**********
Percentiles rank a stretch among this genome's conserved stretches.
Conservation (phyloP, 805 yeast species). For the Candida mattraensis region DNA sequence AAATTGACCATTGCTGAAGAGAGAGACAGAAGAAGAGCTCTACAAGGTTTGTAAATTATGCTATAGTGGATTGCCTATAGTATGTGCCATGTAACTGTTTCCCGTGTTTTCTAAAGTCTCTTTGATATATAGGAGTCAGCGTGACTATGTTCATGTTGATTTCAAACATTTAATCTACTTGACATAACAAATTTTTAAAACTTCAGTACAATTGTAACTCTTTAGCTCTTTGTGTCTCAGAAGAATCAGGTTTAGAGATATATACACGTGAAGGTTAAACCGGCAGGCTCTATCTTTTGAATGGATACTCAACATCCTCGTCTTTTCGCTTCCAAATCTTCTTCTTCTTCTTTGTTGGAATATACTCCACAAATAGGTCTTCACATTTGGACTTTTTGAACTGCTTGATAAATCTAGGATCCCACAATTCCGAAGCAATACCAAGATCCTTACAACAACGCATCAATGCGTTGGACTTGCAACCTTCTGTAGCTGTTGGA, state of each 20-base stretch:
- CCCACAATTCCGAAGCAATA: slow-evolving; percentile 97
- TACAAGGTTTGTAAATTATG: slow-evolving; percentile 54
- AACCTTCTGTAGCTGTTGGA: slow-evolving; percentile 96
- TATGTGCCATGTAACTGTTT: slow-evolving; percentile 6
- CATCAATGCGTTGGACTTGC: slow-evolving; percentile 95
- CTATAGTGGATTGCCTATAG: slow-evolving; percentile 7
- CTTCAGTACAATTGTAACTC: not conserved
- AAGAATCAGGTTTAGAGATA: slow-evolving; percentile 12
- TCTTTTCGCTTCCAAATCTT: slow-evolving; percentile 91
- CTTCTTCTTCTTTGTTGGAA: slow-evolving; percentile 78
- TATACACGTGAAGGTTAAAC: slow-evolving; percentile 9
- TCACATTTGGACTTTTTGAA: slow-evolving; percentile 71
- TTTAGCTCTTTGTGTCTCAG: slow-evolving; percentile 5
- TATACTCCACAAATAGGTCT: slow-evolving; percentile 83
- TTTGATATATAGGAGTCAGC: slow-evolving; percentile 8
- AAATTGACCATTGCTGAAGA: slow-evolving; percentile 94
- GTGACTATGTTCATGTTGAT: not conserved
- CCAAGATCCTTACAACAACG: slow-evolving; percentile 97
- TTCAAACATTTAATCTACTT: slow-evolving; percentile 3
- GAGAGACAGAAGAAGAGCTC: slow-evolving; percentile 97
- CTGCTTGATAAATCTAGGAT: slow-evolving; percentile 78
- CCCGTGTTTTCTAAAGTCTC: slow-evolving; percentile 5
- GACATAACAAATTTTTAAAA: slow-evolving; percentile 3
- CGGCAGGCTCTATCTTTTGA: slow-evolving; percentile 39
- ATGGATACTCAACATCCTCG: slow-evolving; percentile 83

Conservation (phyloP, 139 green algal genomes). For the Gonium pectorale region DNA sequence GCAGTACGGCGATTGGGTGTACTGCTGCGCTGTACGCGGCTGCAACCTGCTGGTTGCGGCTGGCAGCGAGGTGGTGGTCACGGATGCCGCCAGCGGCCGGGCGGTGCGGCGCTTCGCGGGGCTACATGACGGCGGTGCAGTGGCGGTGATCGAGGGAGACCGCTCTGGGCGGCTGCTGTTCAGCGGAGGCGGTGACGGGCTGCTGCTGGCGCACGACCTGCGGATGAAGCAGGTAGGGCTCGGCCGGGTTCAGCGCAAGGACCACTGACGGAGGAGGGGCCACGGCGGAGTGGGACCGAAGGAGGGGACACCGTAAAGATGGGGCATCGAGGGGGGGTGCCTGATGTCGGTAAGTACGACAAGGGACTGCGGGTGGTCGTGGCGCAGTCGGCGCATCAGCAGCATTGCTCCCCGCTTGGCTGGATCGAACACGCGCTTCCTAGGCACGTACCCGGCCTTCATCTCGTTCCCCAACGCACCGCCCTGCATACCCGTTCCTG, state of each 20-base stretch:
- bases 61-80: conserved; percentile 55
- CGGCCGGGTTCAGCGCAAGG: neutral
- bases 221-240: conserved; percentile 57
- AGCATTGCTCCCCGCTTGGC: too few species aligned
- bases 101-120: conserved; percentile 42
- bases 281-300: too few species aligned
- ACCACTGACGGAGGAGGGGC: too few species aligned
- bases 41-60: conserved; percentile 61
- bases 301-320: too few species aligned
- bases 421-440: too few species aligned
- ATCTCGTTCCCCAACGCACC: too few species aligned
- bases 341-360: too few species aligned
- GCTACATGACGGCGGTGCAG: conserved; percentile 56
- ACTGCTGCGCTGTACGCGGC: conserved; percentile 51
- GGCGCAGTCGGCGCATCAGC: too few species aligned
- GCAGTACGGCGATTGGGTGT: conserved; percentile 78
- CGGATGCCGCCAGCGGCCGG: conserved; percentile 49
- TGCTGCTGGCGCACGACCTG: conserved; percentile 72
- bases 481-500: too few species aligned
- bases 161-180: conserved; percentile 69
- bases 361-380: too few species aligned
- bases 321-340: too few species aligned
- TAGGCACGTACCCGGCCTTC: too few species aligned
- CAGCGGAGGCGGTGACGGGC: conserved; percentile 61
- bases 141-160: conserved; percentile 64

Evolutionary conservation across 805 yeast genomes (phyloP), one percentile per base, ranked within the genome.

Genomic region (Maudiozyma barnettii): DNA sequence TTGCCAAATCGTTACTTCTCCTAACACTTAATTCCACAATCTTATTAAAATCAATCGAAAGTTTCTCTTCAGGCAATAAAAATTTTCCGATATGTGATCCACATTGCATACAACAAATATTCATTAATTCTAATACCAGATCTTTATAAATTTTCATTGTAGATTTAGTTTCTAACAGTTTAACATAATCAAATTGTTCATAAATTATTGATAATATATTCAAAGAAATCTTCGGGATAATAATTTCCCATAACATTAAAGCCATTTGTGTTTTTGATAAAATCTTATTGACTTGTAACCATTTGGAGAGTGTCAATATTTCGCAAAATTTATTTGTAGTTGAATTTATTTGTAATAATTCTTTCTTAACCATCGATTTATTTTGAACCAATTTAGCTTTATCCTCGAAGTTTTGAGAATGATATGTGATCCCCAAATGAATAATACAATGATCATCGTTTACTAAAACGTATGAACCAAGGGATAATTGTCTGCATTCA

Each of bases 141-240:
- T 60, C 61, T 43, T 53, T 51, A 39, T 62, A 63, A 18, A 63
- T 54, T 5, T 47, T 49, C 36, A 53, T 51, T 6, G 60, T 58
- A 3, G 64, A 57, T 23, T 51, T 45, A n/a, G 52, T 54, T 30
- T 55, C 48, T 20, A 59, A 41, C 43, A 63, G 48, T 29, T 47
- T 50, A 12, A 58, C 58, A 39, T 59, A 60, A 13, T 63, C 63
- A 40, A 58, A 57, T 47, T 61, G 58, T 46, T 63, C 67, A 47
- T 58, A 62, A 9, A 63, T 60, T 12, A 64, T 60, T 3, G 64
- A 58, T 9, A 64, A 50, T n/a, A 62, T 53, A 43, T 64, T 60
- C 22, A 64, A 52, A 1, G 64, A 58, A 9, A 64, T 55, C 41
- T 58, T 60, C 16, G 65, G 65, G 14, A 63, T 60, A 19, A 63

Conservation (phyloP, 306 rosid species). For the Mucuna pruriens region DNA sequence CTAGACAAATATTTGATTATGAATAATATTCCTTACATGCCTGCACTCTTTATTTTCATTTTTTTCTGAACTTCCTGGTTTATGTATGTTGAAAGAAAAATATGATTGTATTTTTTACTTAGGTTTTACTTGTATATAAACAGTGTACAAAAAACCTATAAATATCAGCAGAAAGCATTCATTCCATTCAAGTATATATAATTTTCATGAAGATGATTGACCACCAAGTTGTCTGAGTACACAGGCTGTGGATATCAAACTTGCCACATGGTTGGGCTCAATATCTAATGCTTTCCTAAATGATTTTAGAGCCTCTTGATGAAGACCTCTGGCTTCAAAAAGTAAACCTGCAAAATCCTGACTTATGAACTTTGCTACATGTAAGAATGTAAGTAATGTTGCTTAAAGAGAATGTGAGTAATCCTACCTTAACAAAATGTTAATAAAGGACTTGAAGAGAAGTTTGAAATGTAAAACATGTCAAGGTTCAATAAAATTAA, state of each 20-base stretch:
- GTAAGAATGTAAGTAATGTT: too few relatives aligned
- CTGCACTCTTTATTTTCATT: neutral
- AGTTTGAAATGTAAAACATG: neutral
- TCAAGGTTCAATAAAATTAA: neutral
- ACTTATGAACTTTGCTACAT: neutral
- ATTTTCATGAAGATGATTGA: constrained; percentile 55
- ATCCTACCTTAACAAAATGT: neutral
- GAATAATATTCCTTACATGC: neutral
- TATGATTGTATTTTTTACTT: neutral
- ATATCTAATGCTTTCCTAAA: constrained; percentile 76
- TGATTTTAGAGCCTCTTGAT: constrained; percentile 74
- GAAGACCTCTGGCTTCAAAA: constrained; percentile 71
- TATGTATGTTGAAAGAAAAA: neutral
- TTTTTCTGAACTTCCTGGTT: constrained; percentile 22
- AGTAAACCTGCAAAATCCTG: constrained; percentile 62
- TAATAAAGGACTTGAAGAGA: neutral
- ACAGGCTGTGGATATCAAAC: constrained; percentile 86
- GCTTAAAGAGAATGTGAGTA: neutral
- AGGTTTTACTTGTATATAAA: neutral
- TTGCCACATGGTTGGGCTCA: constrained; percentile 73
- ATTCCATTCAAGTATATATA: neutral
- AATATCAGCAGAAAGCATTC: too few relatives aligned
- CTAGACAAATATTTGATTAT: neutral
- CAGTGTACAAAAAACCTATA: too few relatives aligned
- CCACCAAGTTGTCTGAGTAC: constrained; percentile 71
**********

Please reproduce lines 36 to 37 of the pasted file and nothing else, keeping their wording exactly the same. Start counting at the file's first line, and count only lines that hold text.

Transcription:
- bases 41-60: conserved; percentile 61
- bases 301-320: too few species aligned